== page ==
Here’s my case for social media: despite all of its downsides and potential toxicity, social media is a really great way to stay connected. As a simple example on the personal side, when I ask people who aren’t on Facebook, “How do you stay in touch with peripheral friends: former coworkers, old neighbors, college roommates, etc.?” they mostly respond, “I don’t stay in touch with them.” And if you don’t want to stay in touch with those people, (or the professional equivalent: people you meet at conferences, people you work on projects with), no problem and you do you. I do enjoy those kinds of connections, and in a day and age where it’s become much less common to call someone just to talk, or to e-mail someone just to catch up, I enjoy that aspect of social media.
But, social media is undeniably changing, particularly with the Twitter-induced fragmentation. Here are a few phenomena I’ve observed lately:
- People seem a little fed up with the superficial nature of social media; it can seem hard or even odd to put your struggles as well as your successes out there, and places like Discord servers or smaller chat groups seem more conducive to this.
- My sense is that LinkedIn is gaining traction, but/and LinkedIn has never been truly welcoming to freelancers. Witness the fact that when you write someone a LinkedIn recommendation, there is no option for, “I worked with this person as a fellow freelancer,” and instead you’re presented with options like “We worked together in the same group,” or “I managed this person.”
- People with online businesses seem to be realizing that you don’t own your social media audience, and social media platforms are zero help if you get hacked, even if you have millions of followers. There are times when I feel a bit outdated because I mainly communicate with my Training for Translators audience through e-mail (currently 4,000 subscribers) and my blog (about 5,000 views a month). But then, I see debacles where people with (literally) millions of social media followers are hacked, or locked out of their accounts. Plus, the social media platform’s entire business model is that you have no way to contact your subscribers off-platform. This makes me even less inclined to cultivate a large following on social media.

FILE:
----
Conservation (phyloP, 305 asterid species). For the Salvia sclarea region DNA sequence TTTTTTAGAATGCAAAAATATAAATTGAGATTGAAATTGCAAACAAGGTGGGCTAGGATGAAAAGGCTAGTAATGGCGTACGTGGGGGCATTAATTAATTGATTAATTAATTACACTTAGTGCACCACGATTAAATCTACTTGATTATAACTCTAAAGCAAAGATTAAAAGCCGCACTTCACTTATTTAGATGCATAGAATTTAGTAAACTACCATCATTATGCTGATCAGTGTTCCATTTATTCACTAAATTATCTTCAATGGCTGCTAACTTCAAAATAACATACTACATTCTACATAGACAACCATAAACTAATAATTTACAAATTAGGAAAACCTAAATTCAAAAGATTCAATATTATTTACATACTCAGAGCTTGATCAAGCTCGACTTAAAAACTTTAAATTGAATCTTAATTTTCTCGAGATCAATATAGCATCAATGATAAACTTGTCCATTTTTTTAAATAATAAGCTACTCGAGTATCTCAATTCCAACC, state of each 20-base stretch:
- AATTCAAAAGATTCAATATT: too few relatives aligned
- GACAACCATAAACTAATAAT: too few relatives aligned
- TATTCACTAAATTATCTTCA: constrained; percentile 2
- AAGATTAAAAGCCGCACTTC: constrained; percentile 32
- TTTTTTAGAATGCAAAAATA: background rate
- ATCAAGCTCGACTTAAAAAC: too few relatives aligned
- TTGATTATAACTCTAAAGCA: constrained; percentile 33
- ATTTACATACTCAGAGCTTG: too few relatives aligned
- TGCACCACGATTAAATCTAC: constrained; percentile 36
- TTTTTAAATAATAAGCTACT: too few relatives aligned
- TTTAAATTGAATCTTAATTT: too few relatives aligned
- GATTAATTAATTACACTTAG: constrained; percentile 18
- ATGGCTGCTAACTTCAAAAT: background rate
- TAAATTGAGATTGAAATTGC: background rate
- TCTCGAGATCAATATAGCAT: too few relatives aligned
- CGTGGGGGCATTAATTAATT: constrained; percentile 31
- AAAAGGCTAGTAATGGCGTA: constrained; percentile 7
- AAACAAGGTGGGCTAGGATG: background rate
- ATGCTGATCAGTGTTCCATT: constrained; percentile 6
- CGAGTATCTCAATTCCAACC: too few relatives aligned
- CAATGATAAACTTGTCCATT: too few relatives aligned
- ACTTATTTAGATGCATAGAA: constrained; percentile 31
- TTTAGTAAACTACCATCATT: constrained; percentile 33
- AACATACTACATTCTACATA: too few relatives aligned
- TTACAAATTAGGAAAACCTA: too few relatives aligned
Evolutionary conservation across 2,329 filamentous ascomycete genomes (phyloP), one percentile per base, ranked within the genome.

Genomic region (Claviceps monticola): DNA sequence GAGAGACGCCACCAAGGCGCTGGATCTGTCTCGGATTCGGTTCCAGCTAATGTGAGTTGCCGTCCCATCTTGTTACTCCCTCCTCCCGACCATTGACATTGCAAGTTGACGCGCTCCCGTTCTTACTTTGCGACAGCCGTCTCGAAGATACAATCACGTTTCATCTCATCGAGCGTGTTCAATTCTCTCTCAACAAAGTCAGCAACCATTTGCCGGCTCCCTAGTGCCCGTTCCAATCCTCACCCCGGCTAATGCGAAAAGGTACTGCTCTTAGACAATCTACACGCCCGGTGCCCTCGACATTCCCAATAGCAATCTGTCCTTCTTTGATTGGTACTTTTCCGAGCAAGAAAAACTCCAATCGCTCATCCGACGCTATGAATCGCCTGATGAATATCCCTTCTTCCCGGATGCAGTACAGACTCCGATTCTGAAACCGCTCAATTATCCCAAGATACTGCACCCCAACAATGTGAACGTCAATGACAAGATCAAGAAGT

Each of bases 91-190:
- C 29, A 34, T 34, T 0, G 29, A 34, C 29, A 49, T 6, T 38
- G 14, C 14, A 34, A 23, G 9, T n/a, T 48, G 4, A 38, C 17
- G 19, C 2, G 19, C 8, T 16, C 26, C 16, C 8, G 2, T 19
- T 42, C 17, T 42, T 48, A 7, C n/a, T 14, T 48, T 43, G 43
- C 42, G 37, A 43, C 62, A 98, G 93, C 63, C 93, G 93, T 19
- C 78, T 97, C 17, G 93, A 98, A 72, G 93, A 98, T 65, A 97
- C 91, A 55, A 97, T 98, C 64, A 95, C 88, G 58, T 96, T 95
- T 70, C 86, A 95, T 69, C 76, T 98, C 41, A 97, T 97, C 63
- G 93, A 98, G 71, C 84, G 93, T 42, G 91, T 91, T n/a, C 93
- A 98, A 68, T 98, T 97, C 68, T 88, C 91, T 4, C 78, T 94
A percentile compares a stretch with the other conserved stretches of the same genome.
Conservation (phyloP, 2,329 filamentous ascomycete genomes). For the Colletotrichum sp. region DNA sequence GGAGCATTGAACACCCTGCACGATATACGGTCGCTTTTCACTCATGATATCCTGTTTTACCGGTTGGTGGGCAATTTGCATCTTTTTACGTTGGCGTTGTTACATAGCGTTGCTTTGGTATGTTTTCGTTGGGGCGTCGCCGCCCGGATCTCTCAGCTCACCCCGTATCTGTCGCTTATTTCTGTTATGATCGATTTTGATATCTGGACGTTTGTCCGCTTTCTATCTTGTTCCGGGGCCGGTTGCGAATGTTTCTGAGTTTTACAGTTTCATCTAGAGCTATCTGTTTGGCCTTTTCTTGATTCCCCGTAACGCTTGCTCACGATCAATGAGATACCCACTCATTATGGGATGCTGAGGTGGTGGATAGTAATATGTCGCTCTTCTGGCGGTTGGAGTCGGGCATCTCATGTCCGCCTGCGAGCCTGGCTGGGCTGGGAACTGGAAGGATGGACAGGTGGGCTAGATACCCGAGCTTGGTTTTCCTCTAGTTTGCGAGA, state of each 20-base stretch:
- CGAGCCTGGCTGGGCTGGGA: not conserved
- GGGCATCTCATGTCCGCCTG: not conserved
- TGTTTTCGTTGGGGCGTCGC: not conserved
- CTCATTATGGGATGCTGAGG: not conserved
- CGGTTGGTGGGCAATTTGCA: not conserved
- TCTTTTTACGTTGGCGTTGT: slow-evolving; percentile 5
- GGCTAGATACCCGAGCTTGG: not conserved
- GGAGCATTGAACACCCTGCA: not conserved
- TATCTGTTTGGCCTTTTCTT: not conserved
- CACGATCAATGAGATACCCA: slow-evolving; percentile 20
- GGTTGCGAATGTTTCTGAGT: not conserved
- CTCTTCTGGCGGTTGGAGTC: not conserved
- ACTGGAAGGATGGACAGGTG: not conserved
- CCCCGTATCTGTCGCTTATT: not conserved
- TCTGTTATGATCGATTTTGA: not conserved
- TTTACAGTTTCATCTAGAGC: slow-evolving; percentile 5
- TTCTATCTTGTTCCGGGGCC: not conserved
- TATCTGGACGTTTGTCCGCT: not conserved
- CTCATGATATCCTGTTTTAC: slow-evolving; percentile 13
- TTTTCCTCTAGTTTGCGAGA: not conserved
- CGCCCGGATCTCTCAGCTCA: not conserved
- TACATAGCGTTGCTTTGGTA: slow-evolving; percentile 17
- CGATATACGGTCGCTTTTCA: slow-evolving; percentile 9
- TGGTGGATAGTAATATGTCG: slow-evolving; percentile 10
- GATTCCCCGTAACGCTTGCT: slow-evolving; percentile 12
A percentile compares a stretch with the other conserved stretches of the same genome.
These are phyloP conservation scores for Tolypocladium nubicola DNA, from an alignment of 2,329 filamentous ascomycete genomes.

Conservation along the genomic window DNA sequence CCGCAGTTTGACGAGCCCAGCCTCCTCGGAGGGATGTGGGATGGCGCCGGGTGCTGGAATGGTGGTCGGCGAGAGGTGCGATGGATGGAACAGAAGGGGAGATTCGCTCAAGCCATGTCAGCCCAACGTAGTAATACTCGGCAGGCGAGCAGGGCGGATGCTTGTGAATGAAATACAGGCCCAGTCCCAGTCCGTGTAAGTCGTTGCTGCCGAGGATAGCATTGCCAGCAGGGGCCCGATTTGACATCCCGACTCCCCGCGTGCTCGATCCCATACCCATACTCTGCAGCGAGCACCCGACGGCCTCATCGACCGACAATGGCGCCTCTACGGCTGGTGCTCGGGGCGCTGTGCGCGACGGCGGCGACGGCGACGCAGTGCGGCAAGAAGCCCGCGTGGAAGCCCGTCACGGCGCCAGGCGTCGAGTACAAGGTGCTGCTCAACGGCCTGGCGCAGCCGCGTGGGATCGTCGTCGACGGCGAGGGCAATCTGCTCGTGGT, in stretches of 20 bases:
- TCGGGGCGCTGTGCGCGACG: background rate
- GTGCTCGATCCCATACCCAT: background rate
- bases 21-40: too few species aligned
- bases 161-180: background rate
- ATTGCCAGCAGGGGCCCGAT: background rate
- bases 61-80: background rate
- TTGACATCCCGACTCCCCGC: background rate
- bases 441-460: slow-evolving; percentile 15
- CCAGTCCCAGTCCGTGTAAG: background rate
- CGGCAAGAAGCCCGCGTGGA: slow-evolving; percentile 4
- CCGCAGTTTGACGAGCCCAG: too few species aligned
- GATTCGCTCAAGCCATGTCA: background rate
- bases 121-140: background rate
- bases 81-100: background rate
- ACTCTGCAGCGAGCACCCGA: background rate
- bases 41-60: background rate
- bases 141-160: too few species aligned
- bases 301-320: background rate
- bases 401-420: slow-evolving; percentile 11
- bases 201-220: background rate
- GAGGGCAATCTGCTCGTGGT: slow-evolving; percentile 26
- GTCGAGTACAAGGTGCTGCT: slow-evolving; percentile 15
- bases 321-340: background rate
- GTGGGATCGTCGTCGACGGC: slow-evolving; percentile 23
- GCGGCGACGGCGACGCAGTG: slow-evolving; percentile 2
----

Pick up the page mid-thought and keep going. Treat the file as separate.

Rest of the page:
I feel that we have yet to see a true successor to Twitter, and I really miss the community of translators and interpreters that once existed there. At the same time, I’m enjoying the more personal groups that I’ve started to be a part of, and I’m enjoying LinkedIn more, posting more often there, and posting some “not strictly business” things (I’ve started adding photos of my foster cats to my Training for Translators posts!).
If you have thoughts on the new social media landscape, feel free to add a comment!
Corinne McKay (firstname.lastname@example.org) is the founder of Training for Translators, and has been a full-time freelancer since 2002. She holds a Master of Conference Interpreting from Glendon College, is an ATA-certified French to English translator, and is Colorado court-certified for French interpreting. If you enjoy her posts, consider joining the Training for Translators mailing list!